The hand has a total of five fingers (Digiti), of which the thumb (Pollex) represents the first. It is followed by the index finger (index) and the middle finger (Digitus medius), which is also the longest of all fingers. The fourth finger is called the ring finger (Digitus annularius), followed by the so-called little finger (Digitus minimus).
Each of these fingers consists of several finger bones (Ossa digitorum manus), in anatomy they are called phalanx, which means something like "battle row". Each individual finger now has exactly three finger bones, but here the thumb, with only two finger bones, is an exception.
Of the Metacarpal bones (Os metacarpi) is the first finger bones (Phalanx proximalis) an elongated bone, the body of which is reminiscent of the structure of a longitudinally divided cylinder. The term "proximalis" or "proximal" means "pointing towards the trunk of the body".
On one side, this part of the finger has a small canal through which parts of the Tendons some Flexors (Flexors) are located. A small bulge can be seen at the end of the finger bone in which the head (Caput) of the respective metacarpal bone is connected. The length of this first finger bone is different for each of the five fingers; the finger has the longest bone Middle finger, followed by Index and ring fingers.
The second row of finger bones (Phalanx media) differs from the first phalanx only in its shorter length and special structure of the joint connection with the first finger bone. The thumb is a special exception here because it does not have a middle finger bone.
The third, the finger bones furthest from the trunk are with the Phalanx media Connected via joints and also serve to support the Fingernails.
Each phalanx has three sections, one Base (points to the trunk of the body), one head (points away from the trunk of the body) and one body.
There are five per hand Metatarsophalangeal joints, which from an anatomical point of view are so-called Ball joints acts. In these articulated bone connections, the outwardly curved (convex) joint head is the Metacarpal bones with the inwardly curved (concave) Sockets connected to the first finger bones. Most of the five metacarpal joints are Rotary motion (rotation) but very limited.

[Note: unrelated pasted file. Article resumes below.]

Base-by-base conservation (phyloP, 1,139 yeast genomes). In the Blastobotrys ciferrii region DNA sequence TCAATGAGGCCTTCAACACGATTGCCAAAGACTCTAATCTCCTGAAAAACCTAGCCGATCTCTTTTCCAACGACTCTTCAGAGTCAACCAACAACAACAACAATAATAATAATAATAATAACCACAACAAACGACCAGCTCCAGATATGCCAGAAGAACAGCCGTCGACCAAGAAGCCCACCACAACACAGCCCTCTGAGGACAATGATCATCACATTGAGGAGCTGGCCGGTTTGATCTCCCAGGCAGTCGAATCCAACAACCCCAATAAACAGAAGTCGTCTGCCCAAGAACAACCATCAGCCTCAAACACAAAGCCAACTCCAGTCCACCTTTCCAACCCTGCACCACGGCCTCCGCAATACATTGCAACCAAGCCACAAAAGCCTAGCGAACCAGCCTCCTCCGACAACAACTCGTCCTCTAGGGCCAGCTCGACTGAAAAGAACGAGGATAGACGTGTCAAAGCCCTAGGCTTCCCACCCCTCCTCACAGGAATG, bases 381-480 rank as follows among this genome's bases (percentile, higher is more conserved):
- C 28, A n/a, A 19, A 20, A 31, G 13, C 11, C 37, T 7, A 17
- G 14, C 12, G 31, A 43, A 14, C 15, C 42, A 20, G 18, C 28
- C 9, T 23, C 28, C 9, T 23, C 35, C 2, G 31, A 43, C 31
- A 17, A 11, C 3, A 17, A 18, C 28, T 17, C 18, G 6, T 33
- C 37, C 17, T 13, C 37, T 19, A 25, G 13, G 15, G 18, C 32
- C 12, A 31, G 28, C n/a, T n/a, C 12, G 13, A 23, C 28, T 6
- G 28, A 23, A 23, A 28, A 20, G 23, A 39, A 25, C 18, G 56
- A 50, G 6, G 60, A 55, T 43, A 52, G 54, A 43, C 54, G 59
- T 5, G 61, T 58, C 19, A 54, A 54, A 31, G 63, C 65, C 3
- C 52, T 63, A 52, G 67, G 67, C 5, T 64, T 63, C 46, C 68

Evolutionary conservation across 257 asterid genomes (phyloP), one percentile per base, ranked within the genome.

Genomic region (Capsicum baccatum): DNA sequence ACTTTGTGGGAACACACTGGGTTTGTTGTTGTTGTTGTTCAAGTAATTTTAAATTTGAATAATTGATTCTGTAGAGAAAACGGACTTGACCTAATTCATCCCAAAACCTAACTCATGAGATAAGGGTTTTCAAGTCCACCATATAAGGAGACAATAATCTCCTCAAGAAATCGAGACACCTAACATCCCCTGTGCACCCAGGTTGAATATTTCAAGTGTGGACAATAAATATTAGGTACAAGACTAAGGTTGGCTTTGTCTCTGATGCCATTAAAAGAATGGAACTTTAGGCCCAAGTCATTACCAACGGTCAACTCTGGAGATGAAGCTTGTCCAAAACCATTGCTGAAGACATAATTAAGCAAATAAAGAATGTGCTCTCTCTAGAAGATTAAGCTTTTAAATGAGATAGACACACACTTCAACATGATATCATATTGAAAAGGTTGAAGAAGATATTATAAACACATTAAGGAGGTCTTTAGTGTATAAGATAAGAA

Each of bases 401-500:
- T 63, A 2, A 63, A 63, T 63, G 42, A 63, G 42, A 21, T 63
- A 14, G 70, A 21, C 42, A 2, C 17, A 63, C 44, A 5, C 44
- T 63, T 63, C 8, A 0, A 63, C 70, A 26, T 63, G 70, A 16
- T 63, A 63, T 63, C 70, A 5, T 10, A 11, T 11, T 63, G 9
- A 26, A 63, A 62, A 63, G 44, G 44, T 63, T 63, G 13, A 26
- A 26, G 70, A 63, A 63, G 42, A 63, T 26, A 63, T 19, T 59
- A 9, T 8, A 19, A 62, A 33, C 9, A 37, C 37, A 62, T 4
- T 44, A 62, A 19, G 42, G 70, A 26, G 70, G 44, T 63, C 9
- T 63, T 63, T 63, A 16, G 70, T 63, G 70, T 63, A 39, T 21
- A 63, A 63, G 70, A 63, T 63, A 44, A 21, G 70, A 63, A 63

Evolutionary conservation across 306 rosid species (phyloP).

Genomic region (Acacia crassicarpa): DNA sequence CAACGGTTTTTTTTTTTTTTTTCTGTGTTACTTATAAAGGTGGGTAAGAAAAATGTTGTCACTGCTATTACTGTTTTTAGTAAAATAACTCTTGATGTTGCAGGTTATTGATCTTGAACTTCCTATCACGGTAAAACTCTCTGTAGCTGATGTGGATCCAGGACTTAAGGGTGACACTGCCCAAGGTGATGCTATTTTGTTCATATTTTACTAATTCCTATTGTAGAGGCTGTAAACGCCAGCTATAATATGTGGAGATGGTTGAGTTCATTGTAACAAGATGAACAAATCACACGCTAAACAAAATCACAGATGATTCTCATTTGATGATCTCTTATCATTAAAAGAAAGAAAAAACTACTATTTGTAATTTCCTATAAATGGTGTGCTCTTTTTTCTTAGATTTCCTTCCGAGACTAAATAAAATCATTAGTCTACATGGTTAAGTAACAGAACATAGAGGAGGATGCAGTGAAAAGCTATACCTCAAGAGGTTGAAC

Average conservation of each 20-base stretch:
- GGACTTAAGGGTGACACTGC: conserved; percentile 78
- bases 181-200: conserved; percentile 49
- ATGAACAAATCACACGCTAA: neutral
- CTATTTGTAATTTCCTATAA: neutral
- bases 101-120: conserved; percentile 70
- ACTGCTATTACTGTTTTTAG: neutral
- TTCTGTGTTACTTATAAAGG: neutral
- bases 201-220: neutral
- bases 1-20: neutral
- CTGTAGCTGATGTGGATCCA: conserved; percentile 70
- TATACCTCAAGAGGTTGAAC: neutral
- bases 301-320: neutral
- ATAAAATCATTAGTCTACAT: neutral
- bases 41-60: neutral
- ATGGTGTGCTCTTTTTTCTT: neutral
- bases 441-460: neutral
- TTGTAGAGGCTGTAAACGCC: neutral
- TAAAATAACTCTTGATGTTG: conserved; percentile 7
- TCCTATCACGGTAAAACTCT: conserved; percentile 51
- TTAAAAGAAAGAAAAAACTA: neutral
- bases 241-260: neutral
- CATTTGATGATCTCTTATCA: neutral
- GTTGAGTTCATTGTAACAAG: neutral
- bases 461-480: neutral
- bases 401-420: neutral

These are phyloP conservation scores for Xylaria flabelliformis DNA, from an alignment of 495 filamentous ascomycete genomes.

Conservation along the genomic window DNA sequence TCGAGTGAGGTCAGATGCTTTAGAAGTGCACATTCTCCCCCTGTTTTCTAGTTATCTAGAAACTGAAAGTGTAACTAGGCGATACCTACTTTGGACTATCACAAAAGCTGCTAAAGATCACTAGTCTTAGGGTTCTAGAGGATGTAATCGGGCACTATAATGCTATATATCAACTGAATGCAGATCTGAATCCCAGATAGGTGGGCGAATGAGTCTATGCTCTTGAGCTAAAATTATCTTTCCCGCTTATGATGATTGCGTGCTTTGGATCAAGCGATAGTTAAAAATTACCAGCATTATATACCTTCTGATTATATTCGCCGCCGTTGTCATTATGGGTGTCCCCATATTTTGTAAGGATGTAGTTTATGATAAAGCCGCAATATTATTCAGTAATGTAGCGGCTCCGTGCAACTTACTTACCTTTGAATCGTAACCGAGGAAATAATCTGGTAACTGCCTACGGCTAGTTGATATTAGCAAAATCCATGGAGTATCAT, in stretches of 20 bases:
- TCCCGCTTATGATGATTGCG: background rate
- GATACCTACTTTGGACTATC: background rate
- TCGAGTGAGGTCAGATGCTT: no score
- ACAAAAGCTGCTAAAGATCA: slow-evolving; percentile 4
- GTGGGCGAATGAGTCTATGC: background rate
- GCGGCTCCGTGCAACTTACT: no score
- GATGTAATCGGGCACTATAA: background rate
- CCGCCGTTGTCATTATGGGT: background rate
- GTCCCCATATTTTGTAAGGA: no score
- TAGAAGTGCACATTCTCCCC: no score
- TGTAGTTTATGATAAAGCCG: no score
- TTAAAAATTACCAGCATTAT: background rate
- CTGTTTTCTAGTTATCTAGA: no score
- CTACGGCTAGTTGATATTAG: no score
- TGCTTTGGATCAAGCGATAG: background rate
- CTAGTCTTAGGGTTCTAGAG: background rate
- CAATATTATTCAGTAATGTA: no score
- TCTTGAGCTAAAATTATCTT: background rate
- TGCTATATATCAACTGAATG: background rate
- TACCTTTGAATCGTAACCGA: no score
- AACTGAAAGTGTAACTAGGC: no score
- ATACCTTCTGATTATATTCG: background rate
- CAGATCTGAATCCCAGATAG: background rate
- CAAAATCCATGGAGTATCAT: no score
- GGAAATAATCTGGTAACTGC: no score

The capsule is elastic and is made of extremely resistant lateral Ribbons reinforced. For this reason, in the bent finger position is a Splay (Abduction) hardly possible. The metacarpophalangeal joints are anatomically ball joints, but purely functionally so-called Egg joints.
- Distal phalanx -
- Phalanx -
- Phalanx -
- Metacarpal bones -
- Trapezoidal leg -
- Trapezoid leg -
- Head leg - Os capitatum
- Hook leg - Hamate bone
- Scaphoid bone of the hand -
- Moonbone - Lunate bone
- Triangular leg - Os triquetrum
- Pea bone - Os pisiform
- Sesame bone - Os sesamoideum
- Cubit - Ulna
- Spoke - radius
I - I metacarpal joint -
II - II mid-finger joint
(missing on thumb) -
Articulatio interphalangea (proximalis)
III - III finger end joint -
IV - thumb joint -
Articulatio interphalangea I
You can find an overview of all Dr-Gumpert images at: medical illustrations
Middle and end joints of the fingers
The Middle and end joints of the fingers (Articulationes interphalangeales) connect the individual finger bones with one another. They are both anatomically and functionally Hinge joints. So there are movements in one plane (diffraction and Elongation) possible. These finger joints are also very tight, reinforced by a tendon plate, capsule surround. All fingers, with the exception of the thumb, have a middle finger (proximal finger joint, PIP) and a finger joint (distal finger joint, DIP).
There are no muscles of their own in the fingers themselves, only Tapes and Tendonswhich of the Hand and forearm muscles originate, find. With the exception of the thumb, all have fingers two long tendons from the forearm muscles, one for each diffraction and one for Elongation.
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Who am I?
My name is dr. Nicolas Gumpert. I am a specialist in orthopedics and the founder of and work as an orthopedist at Lumedis.
Various television programs and print media report regularly about my work. On HR television you can see me live every 6 weeks on "Hallo Hessen".
But now enough is indicated ;-)
In order to be able to treat successfully in orthopedics, a thorough examination, diagnosis and a medical history are required.
In our very economic world in particular, there is not enough time to thoroughly grasp the complex diseases of orthopedics and thus initiate targeted treatment.
I don't want to join the ranks of "quick knife pullers".
The aim of all treatment is treatment without surgery.
Which therapy achieves the best results in the long term can only be determined after looking at all of the information (Examination, X-ray, ultrasound, MRI, etc.) be assessed.
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60311 Frankfurt am Main
You can make an appointment here.
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For more information about myself, see Lumedis - Orthopedists.